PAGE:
Technology has always been the driving factor in trade, and globalization is no exception. Proximity is no longer the central issue in determing buyers and sellers. Information, and even goods and people, can travel very quickly. This has resulted in an interconnected global economy that would not have been possible a generation ago.
There are many pros of worldwide technology. We are able to communicate quickly with people all over the world, see things as they actually happen (ie, earthquakes, tsunamis, floods, war, etc.), create more quickly, see projects come to fruition more quickly, special effects are more realistic--just about anything you want to do can be done faster and better than before due to advances in technology.
On the other side of the coin, technology makes us vulnerable. We have become so dependent on technology...online shopping, banking, record-keeping, school registration, data storage, etc...that we are more likely to have our identities stolen, our information stolen so that we could be financially decimated in a matter of seconds. Without proper protection (which is difficult to keep up with since hackers are constantly finding ways around firewalls, etc.).
The positives and advantages of the globalization of technology are fairly obvious; it is the disadvantages which are becoming increasingly frightening. As mentioned above, the disparity between individuals, cities, and countries whohave access to technology and those who do not is a significant problem. The lack of technology is literally going to isolate those who can least afford to be alienated by progress. The good news is that acquiring technology (and the ability to use it) can be done on a pretty fast track anymore. The second area of concern, also mentioned above, is the inherent risk of cybercrime. We know it happens on a personal level with "messy" consequences, at best; on a global scale, the potential for awful consequences is huge. We are where we are, though, and the world will continue to shrink as technolgy advances.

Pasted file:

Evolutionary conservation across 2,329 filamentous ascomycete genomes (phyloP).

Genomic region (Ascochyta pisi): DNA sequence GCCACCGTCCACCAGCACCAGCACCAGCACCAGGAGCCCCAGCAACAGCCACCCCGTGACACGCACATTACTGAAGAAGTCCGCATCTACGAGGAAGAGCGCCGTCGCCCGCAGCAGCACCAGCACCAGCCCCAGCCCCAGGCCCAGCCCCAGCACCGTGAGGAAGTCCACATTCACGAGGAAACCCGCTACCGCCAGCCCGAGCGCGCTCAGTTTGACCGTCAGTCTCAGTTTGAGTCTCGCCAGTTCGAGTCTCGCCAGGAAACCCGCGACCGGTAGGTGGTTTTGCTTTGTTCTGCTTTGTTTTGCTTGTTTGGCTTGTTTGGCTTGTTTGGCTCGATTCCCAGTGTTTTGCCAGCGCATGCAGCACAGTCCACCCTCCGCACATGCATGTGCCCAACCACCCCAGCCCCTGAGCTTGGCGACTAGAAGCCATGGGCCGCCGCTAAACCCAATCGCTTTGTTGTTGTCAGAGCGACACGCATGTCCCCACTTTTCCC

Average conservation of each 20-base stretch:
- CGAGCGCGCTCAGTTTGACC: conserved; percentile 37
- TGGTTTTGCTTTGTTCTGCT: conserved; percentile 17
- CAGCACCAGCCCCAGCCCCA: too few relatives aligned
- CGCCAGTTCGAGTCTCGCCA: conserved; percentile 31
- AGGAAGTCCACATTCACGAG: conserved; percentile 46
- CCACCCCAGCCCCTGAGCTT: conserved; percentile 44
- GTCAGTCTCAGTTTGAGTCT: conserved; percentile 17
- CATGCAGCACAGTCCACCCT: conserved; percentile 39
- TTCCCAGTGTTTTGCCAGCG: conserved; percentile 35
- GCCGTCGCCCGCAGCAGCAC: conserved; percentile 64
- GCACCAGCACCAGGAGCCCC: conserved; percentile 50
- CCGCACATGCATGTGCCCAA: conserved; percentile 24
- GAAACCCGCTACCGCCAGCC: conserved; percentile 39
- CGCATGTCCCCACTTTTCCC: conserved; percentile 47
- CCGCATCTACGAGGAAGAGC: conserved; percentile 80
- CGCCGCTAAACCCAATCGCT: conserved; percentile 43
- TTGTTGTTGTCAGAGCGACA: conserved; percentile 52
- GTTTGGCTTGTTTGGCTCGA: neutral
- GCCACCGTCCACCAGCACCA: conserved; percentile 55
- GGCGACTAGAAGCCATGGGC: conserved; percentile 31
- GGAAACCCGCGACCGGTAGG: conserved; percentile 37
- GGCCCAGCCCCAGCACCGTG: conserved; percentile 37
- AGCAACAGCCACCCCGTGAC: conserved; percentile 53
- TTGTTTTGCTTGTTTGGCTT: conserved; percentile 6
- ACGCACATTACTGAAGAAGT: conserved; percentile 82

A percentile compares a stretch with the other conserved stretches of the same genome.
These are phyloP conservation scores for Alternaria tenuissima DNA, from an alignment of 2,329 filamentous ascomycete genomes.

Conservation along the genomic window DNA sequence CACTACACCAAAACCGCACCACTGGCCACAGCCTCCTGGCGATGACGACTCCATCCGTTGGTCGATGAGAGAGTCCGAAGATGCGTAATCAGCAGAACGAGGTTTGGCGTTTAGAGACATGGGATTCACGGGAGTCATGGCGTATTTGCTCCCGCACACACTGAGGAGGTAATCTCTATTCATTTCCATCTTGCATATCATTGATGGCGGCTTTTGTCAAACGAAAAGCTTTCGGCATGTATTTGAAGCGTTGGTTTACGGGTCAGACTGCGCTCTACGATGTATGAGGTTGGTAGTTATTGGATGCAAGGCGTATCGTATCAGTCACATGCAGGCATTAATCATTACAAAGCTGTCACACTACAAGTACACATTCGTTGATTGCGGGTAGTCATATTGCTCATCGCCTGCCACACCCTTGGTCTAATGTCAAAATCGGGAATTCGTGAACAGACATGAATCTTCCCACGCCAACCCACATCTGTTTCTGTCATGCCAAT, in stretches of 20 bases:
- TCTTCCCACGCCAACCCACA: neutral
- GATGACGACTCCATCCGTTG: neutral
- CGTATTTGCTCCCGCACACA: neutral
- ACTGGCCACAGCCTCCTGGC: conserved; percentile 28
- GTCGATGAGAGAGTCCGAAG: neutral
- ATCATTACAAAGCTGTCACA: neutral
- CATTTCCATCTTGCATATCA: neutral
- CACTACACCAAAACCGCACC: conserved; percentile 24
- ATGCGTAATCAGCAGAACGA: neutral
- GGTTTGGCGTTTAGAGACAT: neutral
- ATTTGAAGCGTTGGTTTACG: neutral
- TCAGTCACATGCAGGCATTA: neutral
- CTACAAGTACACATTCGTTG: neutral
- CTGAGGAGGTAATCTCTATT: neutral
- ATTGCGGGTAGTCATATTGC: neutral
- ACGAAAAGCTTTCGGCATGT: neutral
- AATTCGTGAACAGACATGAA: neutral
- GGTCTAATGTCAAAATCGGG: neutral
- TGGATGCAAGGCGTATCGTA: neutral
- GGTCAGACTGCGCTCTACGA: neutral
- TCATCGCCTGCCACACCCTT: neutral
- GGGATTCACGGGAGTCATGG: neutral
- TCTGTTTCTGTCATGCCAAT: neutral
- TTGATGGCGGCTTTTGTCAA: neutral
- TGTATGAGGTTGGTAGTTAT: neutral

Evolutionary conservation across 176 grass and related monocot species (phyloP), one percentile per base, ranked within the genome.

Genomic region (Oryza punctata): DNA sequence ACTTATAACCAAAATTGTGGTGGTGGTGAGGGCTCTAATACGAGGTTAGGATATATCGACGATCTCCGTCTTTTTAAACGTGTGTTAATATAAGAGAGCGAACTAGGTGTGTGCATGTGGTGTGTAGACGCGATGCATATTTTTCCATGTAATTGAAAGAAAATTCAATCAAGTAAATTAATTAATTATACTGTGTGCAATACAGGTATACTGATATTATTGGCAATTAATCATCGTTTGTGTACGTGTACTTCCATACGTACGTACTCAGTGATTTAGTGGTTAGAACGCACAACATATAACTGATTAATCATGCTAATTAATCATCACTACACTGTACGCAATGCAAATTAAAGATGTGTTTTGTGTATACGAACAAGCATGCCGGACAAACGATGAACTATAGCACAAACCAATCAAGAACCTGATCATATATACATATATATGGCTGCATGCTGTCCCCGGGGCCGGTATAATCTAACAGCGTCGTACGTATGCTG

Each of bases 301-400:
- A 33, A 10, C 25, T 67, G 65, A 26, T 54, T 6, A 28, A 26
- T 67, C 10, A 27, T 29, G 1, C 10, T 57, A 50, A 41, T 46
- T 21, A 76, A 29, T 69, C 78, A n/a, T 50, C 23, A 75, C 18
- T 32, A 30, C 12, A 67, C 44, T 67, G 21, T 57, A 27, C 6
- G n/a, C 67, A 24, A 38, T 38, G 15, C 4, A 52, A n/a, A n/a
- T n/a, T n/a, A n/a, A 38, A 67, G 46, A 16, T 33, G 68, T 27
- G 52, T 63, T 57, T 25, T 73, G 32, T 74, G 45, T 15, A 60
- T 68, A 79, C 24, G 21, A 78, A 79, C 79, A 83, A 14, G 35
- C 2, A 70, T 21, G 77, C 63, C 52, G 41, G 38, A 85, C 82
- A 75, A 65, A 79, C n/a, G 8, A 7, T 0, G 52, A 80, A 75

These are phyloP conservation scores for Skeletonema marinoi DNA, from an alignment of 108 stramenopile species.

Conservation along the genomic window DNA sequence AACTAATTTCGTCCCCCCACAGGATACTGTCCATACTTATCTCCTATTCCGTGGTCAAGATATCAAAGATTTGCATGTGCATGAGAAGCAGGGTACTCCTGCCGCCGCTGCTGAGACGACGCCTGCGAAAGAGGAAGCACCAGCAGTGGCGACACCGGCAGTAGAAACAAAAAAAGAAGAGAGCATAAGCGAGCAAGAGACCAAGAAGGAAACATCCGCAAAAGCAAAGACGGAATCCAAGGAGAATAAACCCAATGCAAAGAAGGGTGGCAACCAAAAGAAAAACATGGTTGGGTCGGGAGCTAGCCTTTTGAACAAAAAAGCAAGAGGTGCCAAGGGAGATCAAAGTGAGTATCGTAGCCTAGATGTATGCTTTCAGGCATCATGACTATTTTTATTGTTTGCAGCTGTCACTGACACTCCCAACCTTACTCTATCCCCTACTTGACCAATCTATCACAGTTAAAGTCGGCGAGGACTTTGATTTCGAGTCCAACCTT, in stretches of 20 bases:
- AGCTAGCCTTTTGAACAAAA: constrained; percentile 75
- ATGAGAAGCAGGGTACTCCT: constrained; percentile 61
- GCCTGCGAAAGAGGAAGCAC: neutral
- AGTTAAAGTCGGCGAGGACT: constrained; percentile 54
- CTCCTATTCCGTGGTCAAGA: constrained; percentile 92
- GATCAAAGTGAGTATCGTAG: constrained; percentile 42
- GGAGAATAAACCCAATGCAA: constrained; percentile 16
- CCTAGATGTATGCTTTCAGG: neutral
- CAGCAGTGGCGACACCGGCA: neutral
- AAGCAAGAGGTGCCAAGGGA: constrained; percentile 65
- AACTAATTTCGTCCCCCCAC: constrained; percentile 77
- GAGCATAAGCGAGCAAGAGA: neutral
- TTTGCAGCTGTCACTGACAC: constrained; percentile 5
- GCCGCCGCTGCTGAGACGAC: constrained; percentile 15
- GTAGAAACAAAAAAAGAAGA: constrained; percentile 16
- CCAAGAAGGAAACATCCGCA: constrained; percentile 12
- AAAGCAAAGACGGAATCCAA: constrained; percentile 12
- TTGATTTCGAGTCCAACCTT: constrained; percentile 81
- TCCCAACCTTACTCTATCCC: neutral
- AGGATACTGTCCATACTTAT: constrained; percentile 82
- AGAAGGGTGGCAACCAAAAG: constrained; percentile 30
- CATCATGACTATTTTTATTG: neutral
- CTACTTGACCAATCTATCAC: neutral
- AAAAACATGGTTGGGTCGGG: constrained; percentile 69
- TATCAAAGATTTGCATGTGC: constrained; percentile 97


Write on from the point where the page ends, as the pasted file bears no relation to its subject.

I think that technology has done a great deal to make the world a more equal place through globalization. Technology has made it possible for countries like India and especially China to develop in ways that were never accomplished in the days before we had so much technology. Of course, there are negative impacts as many of the previous posts have mentioned. However, that does not take away from the fact that the lives of millions of people around the world have been improved.